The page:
Results tagged “Original Sin” from Reformation21 Blog

Looming Debate Over SSA

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These days, it seems that almost every week social media uncovers another eruption along the Presbyterian Church in America's (PCA) volcanic fault line between social accommodation/compassion and biblical obedience. This week, a conference promoting strategies to address same sex attraction (SSA) has raised heads and provoked comment. This particular event seems to be a laudable attempt to balance the tension: while calling for a compassionate acceptance of SSA Christians it also makes clear statements in support of biblical marriage and takes a position against homosexual behavior that most people in our society would consider fundamentalist. Conservatives should therefore refrain from drawing the worst possible implications from what seems to be a thoughtful and responsible attempt to address this major cultural touchstone.

While avoiding hysterical division, we can at the same time note that a major question mark hangs over the normalization of SSA as a Christian category. It seems that there is a growing consensus in the PCA that we can and must distinguish between one's sexual orientation and sinful desires. The alternative would seem to be that we tell men and women struggling with homosexuality that what they consider a part of who they are is sinful and (as some would have it) subject them to tortuous rehabilitation techniques that probably include electric shock. The bridge, therefore, between compassion and biblical fidelity is to embrace "gay in Christ" as a normal and wholesome category and then help our LGBTQ brothers and sisters live celibately with these desires.

One problem with this love-motivated strategy is that it collapses under the weight of Scripture. The biblical argument in favor of SSA acceptance goes like this: we always distinguish between desire and temptation. A heterosexual may sinlessly experience an attraction to a member of the opposite sex without giving in to lust. The same must therefore be the case for a homosexual. The orientation is not necessarily sinful, while the desire represents a temptation to be avoided. The key issue is behavior: does the person (heterosexual or homosexual) give in to temptation and commit the sin?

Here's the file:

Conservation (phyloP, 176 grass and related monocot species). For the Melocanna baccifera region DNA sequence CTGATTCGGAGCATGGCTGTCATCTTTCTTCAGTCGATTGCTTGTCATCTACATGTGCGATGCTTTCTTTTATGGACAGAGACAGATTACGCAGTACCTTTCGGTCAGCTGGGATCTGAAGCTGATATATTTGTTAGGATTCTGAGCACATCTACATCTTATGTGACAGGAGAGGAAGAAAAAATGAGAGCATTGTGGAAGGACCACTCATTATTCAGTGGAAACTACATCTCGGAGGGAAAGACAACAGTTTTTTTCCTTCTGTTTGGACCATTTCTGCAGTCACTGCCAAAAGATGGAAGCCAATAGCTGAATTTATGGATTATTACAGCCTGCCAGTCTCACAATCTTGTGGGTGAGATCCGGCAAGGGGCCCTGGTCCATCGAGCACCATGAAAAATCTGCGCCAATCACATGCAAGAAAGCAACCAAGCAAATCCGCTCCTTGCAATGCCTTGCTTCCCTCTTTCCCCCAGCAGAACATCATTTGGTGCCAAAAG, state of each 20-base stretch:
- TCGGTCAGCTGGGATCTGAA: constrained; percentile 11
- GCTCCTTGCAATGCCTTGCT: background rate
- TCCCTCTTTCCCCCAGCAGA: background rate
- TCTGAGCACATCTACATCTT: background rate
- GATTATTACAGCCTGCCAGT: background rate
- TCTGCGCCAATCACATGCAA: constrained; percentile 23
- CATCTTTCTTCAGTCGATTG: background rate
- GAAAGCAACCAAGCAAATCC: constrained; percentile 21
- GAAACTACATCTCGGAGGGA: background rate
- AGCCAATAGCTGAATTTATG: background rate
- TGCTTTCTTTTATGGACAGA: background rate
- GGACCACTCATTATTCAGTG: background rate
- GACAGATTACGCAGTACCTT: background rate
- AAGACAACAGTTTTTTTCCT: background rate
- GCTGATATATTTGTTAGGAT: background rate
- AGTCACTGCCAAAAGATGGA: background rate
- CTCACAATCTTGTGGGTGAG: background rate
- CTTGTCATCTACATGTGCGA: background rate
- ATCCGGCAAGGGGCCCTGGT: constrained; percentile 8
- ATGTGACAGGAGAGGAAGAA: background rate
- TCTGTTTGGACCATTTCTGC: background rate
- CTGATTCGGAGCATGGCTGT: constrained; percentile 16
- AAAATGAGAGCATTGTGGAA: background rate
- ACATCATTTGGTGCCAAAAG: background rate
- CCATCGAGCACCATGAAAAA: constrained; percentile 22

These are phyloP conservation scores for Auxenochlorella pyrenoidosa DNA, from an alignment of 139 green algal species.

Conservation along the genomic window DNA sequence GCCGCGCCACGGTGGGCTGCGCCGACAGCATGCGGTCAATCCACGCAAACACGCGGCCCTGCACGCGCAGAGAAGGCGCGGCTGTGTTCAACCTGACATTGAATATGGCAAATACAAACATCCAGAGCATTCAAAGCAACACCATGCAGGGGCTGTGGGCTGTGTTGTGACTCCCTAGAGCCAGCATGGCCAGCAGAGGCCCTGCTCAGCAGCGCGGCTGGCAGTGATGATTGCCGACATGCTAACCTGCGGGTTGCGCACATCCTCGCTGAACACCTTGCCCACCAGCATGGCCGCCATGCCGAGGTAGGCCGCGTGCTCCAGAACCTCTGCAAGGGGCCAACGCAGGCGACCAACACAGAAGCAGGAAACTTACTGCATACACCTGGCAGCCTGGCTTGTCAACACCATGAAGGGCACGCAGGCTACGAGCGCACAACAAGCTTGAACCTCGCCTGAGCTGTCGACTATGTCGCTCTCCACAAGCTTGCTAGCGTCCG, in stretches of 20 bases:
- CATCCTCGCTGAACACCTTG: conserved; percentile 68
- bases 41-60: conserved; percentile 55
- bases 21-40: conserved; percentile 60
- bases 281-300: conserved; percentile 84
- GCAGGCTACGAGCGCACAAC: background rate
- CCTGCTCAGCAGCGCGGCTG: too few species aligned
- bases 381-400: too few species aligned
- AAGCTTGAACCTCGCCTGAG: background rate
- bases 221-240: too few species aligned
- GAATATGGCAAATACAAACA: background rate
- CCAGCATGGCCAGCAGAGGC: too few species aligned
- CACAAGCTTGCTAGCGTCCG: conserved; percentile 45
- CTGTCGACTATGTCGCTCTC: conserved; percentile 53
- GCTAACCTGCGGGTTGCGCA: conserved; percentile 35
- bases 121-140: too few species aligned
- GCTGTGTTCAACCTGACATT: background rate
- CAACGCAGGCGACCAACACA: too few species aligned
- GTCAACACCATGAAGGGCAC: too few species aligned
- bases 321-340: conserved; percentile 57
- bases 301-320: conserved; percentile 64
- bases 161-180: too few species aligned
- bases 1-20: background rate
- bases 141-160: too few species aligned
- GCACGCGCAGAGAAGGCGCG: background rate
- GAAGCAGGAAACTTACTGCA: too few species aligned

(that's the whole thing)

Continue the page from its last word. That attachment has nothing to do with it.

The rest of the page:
A first criticism of this approach will note that it fails to apply the Bible's vastly different approach to homosexuality versus heterosexuality, only one of which can ever be sinless. But the major problem is that the Bible does not distinguish between orientation and desire, while instead categorizing desire as temptation. Biblically, temptation is the outward circumstance that prompts desire into sin. But desire for sin itself is an expression of our sinful nature. Bible-believing churches take this approach to virtually every sin other than homosexuality (it is often pointed out that we would never take the pro-SSA approach to racism, for instance). A biblically accurate approach to homosexuality must therefore be congruent with our understanding of sin in general.

One key text is James 1:14-15: "each person is tempted when he is lured and enticed by his own desire.  Then desire when it has conceived gives birth to sin, and sin when it is fully grown brings forth death." Notice that James does not equate desire and temptation but distinguishes them. Desire is the inward disposition toward a given sin. As James sees it, the key issue is not temptation but desire: until desire is sanctified by the grace of Christ, temptation is going to produce sinful behavior. Epithumia, the Greek word translated as "desire" identifies an inward impulse and almost always has a sinful connotation (see Rom. 7:7-8, Gal. 5:17, Col. 3:5, and 1 Thess. 4:5). Therefore, to isolate orientation from sinful desire in simply contrary to Scripture.

Theologically, the key term is concupiscence, which comes to us from Roman Catholic theology. The Latin Vulgate translated epithumia with concupiscentia, viewing it as a pre-sin orientation or disposition. The Protestant Reformation found no biblical support for a sinless orientation to sin and equated concupiscence with original sin. So, as is usually the case, we are not left to ourselves to sort out the question of SSA. Both biblically and in Reformed theology, orientation and desire cannot be separated; together, they must be cleansed by Christ and mortified by the Christian. (For valuable articles on the topic of concupiscence, see R. Scott Clark and Derek Thomas). Herman Bavinck pointed out that the rooting of sin in the will, apart from the fallen nature, is the impulse of rationalism, not the Bible. He noted that under secular humanism, "the basic idea was always that sin is not rooted in a nature and is not a disposition or a state, but always an act of the will."1 As for any idea that God approvingly endorses any orientation to sin, Bavinck responded as follows:

"Not only does Scripture testify against this view, but the moral consciousness of all humans rises up in protest against it. Sin may be whatever it is, but one thing is certain: God is the Righteous and Holy One who prohibits it in his law, witnesses against it in the human conscience, and visits it with punishments and judgments."2